All participants were subjected to a thorough history-taking, and complete physical examination. After overnight fasting, blood samples were collected from all participants and sent for basic laboratory investigations. Blood samples for total testosterone (TT), FT, and total estradiol (E2) were sent to the laboratory within 2 h of blood sampling. Hormone levels were determined using Quantitative ELISA kits (Biosense Laboratories AS Thormøhlensgt. 55 Bergen, N-5008, Norway) .
Frailty status was determined according to the Fried criteria. Participants were classified as frail if they had three or more of the following parameters; prefrail, if they had one or two of the following parameters; and nonfrail, if they had none of the following parameters [20,32]: unintentional weight loss of greater than or equal to 4.5 kg in the previous year; weakness (i.e. low handgrip strength), evaluated using a Jamar hand-held dynamometer (the cutoff points adjusted for BMI were: ≤32 kg for BMI>28; ≤30 kg for BMI 24.1-28; and ≤29 kg for BMI ≤24); poor endurance (i.e. self-reported exhaustion), evaluated by using two statements from the center for epidemiological studies depression scale [(a) 'I felt that everything I did was an effort' and (b) 'I could not get going')]; slowness, evaluated using the timed get up and go test, which requires the participant to stand up from a chair, walk a distance of 6 m, turn around, and return and sit down again, thus serving as an assessment of dynamic balance (balance function was observed and scored (normal value 17 s); and low physical activity level.
Levels of sex steroid hormones were recorded, compared in both sexes, and correlated with the frailty score for both men and women.
Data were collected and fed into a personal computer. Statistical analysis was carried out using statistical package for social sciences (version 20) software. For comparison between two studied groups, arithmetic mean and standered deviation (SD) were used. To find the correlation between the two variables, Pearson's correlation coefficient was used. The level of significance was set at 0.05.
| Results|| |
The present study included 94 participants: 55 men (58.51%) and 39 women (41.48%). They were divided into three groups according to their frailty status. Among men, 39 (70.9%) were frail, 13 (23.6%) were prefrail, and three (5.5%) were nonfrail. The mean age of the three groups is shown in [Table 1], with no statistical significant difference between the studied groups (P = 0.103). The BMI was significantly lower in the frail and prefrail groups compared with the nonfrail group (P = 0.013). Levels of TT, FT, and E2 were significantly lower in frail participants compared with prefrail and nonfrail participants (P = 0.001, 0.013, and 0.002, respectively) [Table 1].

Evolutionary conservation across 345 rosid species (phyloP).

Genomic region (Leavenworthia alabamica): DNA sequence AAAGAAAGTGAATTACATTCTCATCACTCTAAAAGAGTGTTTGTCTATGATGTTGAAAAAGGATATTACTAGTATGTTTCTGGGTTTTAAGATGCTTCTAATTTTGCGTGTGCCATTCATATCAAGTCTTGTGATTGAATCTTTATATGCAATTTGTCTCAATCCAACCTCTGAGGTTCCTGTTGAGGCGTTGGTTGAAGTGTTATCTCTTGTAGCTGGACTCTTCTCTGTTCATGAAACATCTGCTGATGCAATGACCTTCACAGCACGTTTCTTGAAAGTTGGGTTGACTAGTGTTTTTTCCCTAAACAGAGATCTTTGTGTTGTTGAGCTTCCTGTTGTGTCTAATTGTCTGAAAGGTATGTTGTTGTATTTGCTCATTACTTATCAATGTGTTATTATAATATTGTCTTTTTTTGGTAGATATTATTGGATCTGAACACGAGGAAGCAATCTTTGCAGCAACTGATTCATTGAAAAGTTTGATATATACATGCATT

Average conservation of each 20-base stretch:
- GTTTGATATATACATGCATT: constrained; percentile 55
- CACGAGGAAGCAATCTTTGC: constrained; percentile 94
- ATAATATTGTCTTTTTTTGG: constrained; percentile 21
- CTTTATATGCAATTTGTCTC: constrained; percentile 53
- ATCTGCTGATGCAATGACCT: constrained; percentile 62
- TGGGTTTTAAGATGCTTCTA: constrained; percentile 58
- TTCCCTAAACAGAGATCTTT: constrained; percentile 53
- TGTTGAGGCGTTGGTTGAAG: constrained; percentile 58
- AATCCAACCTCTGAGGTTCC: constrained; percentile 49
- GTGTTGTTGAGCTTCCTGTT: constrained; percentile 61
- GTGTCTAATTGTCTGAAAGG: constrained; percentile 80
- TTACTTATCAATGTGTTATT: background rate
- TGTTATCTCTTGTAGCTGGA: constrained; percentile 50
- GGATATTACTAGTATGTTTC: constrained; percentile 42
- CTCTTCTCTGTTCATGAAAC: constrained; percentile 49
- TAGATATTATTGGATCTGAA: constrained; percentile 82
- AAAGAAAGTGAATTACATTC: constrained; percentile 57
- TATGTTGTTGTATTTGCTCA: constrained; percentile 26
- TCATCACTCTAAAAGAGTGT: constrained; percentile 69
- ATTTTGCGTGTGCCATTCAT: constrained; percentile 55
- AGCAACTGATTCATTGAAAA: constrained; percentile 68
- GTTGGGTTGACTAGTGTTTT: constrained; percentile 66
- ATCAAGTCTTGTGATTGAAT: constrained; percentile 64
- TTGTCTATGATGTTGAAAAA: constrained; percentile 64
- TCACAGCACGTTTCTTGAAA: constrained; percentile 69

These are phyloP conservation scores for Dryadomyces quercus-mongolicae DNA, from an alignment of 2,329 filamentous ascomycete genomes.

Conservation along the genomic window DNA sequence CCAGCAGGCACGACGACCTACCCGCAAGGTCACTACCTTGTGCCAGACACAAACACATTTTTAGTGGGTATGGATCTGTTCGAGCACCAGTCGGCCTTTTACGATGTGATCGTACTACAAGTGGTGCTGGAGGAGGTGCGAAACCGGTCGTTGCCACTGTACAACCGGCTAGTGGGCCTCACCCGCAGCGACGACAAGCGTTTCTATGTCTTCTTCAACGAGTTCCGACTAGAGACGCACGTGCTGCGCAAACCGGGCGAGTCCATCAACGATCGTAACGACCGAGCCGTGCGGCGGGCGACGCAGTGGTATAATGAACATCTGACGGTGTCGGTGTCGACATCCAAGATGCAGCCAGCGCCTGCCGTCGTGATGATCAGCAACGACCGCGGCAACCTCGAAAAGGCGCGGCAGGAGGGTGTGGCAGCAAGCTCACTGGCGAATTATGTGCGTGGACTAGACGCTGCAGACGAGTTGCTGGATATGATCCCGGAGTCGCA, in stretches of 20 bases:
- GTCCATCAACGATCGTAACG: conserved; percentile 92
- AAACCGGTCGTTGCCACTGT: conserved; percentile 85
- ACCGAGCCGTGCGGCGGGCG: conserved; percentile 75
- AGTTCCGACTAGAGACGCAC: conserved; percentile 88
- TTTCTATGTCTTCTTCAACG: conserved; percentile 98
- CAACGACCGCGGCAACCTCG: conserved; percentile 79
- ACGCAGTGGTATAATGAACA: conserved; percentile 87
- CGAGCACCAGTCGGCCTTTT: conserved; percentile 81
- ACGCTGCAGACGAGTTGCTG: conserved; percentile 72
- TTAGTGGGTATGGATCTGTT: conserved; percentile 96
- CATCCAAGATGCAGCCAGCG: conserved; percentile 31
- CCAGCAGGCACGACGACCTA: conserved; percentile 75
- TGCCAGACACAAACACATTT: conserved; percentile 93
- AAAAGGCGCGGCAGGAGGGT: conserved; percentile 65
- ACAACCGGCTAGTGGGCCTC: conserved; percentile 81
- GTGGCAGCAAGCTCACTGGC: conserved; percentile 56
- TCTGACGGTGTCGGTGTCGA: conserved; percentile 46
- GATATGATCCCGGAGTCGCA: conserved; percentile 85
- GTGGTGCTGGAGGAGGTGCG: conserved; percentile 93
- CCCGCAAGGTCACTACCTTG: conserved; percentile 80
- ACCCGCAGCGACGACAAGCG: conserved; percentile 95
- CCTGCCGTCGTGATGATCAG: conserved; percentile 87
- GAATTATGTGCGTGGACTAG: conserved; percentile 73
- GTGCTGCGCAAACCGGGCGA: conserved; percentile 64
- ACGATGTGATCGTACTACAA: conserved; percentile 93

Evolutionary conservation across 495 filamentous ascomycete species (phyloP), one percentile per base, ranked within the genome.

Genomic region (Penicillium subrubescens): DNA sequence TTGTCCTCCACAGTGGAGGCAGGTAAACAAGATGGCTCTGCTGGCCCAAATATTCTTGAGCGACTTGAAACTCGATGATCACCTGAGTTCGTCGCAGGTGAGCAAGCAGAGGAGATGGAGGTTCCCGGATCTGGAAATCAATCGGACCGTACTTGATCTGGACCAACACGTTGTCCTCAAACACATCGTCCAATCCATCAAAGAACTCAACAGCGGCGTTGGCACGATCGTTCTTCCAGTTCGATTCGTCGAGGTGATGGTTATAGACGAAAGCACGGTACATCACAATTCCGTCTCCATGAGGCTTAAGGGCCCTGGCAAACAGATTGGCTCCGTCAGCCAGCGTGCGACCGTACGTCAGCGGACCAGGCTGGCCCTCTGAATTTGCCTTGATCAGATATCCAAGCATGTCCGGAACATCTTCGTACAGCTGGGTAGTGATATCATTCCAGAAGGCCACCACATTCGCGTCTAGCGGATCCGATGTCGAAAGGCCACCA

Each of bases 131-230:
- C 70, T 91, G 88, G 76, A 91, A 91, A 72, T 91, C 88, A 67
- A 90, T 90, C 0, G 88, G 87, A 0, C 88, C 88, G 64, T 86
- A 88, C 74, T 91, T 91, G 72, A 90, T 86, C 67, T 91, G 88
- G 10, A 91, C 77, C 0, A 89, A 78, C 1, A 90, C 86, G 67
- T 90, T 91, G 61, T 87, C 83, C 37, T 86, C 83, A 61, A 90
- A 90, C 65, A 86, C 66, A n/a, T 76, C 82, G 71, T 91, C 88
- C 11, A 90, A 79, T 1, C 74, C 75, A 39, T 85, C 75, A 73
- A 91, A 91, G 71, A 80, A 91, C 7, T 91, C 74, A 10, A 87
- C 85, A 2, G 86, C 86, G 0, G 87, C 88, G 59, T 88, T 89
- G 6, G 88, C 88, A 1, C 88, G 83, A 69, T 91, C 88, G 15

|Table 1: Comparison between the frailty groups regarding different studied parameters in men|
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Among women, 30 (76.9%) were frail, six (15.4%) were prefrail, and three (7.7%) were nonfrail. Frail participants were significantly older than the prefrail and nonfrail participants (P = 0.013). Prefrail participants had slightly higher BMI, although there was no statistical difference between the three groups (P = 0.98). No statistical difference was detected between the three groups regarding TT level (P = 0.124). FT and E2 levels significantly decreased in frail participants compared with prefrail and nonfrail participants (P = 0.025, and 0.001, respectively) [Table 2].
|Table 2: Comparison between the frailty groups regarding different studied parameters in women|
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For men, a high statistical significant negative correlation was detected between TT and FT and frailty score (P = 0.000, and 0.001, respectively), whereas the correlation with E2 levels did not reach a statistically significant level (P = 0.437). In addition, a high statistically significant negative correlation was detected between BMI and frailty score (P = 0.000). BMI was positively correlated with FT (P = 0.026) but not correlated with TT or E2 (P = 0.099, and 0.324, respectively) [Table 3].
For women, a high statistically negative correlation was detected between E2 level and frailty score (P = 0.000). A statistically significant negative correlation was detected between FT and frailty score (P = 0.043), whereas no correlation could be detected between TT and frailty score (P = 0.595). BMI was significant negatively correlated with frailty score (P = 0.047). BMI did not show a statistically significant correlation with TT, FT, or E2 (P = 0.078, 0.700, and 0.069, respectively). FT was positively correlated with the levels of E2 (P = 0.012). E2 levels significantly decreased with advancing age (P = 0.006) [Table 4].
| Discussion|| |
Frailty is an age-associated syndrome characterized by a reduced functional reserve and impaired adaptive capacity . Different hormones were implicated in the pathogenesis of frailty; among these, serum testosterone was extensively examined regarding its correlation with frailty. In the present study, we aimed at investigating the association between serum testosterone and serum estradiol levels with frailty in elderly Egyptian men and women, and evaluating sex-differences in the association between testosterone and estradiol levels with frailty.